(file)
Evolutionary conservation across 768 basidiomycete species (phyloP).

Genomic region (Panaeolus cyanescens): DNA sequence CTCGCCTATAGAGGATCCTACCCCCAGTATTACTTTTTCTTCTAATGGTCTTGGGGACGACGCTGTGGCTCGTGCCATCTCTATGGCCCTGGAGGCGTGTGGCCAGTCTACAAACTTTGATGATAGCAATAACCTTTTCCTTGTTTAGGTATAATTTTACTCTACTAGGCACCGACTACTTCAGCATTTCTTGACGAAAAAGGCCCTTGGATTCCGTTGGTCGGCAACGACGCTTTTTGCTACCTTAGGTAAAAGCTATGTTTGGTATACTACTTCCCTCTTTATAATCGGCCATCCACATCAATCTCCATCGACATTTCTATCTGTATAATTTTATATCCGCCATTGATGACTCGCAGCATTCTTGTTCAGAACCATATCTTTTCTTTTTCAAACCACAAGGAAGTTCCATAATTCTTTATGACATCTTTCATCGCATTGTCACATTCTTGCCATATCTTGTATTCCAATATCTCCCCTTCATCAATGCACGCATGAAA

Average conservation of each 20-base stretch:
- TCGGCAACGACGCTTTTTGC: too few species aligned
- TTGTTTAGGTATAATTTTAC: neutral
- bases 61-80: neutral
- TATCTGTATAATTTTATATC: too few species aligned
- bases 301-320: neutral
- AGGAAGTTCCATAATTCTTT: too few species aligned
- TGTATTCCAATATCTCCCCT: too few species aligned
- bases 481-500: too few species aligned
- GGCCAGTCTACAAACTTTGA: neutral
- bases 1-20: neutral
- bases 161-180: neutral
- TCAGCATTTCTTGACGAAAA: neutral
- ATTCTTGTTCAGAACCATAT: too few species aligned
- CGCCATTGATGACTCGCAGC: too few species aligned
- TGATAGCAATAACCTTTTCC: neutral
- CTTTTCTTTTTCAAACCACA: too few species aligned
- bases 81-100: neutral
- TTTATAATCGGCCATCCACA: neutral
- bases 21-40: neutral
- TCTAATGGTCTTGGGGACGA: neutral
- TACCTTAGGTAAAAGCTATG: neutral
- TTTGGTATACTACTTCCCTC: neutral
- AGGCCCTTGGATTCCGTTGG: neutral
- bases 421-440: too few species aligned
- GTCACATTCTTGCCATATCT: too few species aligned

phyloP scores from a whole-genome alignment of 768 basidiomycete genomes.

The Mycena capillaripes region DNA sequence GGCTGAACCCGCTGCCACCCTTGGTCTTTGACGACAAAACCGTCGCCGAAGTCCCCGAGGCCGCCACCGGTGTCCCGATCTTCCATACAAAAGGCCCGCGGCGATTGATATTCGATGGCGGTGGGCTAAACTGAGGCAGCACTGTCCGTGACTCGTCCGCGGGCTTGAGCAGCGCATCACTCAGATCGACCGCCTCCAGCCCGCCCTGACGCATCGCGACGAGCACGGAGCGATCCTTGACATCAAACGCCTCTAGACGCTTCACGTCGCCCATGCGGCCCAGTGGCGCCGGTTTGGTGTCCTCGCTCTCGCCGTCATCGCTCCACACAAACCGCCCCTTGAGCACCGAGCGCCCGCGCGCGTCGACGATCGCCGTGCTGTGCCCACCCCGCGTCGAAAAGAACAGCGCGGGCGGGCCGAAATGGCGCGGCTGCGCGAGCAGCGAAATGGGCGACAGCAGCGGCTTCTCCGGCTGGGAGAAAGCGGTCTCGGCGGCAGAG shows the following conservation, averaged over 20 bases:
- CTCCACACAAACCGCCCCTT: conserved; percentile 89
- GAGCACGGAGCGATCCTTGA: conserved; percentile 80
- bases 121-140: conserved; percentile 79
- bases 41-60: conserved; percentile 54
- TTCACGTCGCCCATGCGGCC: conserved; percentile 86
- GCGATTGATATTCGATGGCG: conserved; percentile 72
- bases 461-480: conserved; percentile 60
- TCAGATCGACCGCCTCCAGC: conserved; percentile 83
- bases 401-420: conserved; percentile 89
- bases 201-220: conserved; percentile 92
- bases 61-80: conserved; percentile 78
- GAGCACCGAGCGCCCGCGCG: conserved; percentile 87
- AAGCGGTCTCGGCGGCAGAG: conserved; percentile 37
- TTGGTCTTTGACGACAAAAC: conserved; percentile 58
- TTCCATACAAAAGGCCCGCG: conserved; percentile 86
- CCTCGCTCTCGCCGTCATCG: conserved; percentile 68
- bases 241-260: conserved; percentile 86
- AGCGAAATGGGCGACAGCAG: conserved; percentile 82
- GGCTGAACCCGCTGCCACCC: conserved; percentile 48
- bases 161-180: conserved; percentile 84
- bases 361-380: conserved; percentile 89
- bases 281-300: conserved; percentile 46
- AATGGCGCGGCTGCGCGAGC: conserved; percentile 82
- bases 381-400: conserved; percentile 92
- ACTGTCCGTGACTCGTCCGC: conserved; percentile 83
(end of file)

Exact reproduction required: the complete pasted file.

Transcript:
Evolutionary conservation across 768 basidiomycete species (phyloP).

Genomic region (Panaeolus cyanescens): DNA sequence CTCGCCTATAGAGGATCCTACCCCCAGTATTACTTTTTCTTCTAATGGTCTTGGGGACGACGCTGTGGCTCGTGCCATCTCTATGGCCCTGGAGGCGTGTGGCCAGTCTACAAACTTTGATGATAGCAATAACCTTTTCCTTGTTTAGGTATAATTTTACTCTACTAGGCACCGACTACTTCAGCATTTCTTGACGAAAAAGGCCCTTGGATTCCGTTGGTCGGCAACGACGCTTTTTGCTACCTTAGGTAAAAGCTATGTTTGGTATACTACTTCCCTCTTTATAATCGGCCATCCACATCAATCTCCATCGACATTTCTATCTGTATAATTTTATATCCGCCATTGATGACTCGCAGCATTCTTGTTCAGAACCATATCTTTTCTTTTTCAAACCACAAGGAAGTTCCATAATTCTTTATGACATCTTTCATCGCATTGTCACATTCTTGCCATATCTTGTATTCCAATATCTCCCCTTCATCAATGCACGCATGAAA

Average conservation of each 20-base stretch:
- TCGGCAACGACGCTTTTTGC: too few species aligned
- TTGTTTAGGTATAATTTTAC: neutral
- bases 61-80: neutral
- TATCTGTATAATTTTATATC: too few species aligned
- bases 301-320: neutral
- AGGAAGTTCCATAATTCTTT: too few species aligned
- TGTATTCCAATATCTCCCCT: too few species aligned
- bases 481-500: too few species aligned
- GGCCAGTCTACAAACTTTGA: neutral
- bases 1-20: neutral
- bases 161-180: neutral
- TCAGCATTTCTTGACGAAAA: neutral
- ATTCTTGTTCAGAACCATAT: too few species aligned
- CGCCATTGATGACTCGCAGC: too few species aligned
- TGATAGCAATAACCTTTTCC: neutral
- CTTTTCTTTTTCAAACCACA: too few species aligned
- bases 81-100: neutral
- TTTATAATCGGCCATCCACA: neutral
- bases 21-40: neutral
- TCTAATGGTCTTGGGGACGA: neutral
- TACCTTAGGTAAAAGCTATG: neutral
- TTTGGTATACTACTTCCCTC: neutral
- AGGCCCTTGGATTCCGTTGG: neutral
- bases 421-440: too few species aligned
- GTCACATTCTTGCCATATCT: too few species aligned

phyloP scores from a whole-genome alignment of 768 basidiomycete genomes.

The Mycena capillaripes region DNA sequence GGCTGAACCCGCTGCCACCCTTGGTCTTTGACGACAAAACCGTCGCCGAAGTCCCCGAGGCCGCCACCGGTGTCCCGATCTTCCATACAAAAGGCCCGCGGCGATTGATATTCGATGGCGGTGGGCTAAACTGAGGCAGCACTGTCCGTGACTCGTCCGCGGGCTTGAGCAGCGCATCACTCAGATCGACCGCCTCCAGCCCGCCCTGACGCATCGCGACGAGCACGGAGCGATCCTTGACATCAAACGCCTCTAGACGCTTCACGTCGCCCATGCGGCCCAGTGGCGCCGGTTTGGTGTCCTCGCTCTCGCCGTCATCGCTCCACACAAACCGCCCCTTGAGCACCGAGCGCCCGCGCGCGTCGACGATCGCCGTGCTGTGCCCACCCCGCGTCGAAAAGAACAGCGCGGGCGGGCCGAAATGGCGCGGCTGCGCGAGCAGCGAAATGGGCGACAGCAGCGGCTTCTCCGGCTGGGAGAAAGCGGTCTCGGCGGCAGAG shows the following conservation, averaged over 20 bases:
- CTCCACACAAACCGCCCCTT: conserved; percentile 89
- GAGCACGGAGCGATCCTTGA: conserved; percentile 80
- bases 121-140: conserved; percentile 79
- bases 41-60: conserved; percentile 54
- TTCACGTCGCCCATGCGGCC: conserved; percentile 86
- GCGATTGATATTCGATGGCG: conserved; percentile 72
- bases 461-480: conserved; percentile 60
- TCAGATCGACCGCCTCCAGC: conserved; percentile 83
- bases 401-420: conserved; percentile 89
- bases 201-220: conserved; percentile 92
- bases 61-80: conserved; percentile 78
- GAGCACCGAGCGCCCGCGCG: conserved; percentile 87
- AAGCGGTCTCGGCGGCAGAG: conserved; percentile 37
- TTGGTCTTTGACGACAAAAC: conserved; percentile 58
- TTCCATACAAAAGGCCCGCG: conserved; percentile 86
- CCTCGCTCTCGCCGTCATCG: conserved; percentile 68
- bases 241-260: conserved; percentile 86
- AGCGAAATGGGCGACAGCAG: conserved; percentile 82
- GGCTGAACCCGCTGCCACCC: conserved; percentile 48
- bases 161-180: conserved; percentile 84
- bases 361-380: conserved; percentile 89
- bases 281-300: conserved; percentile 46
- AATGGCGCGGCTGCGCGAGC: conserved; percentile 82
- bases 381-400: conserved; percentile 92
- ACTGTCCGTGACTCGTCCGC: conserved; percentile 83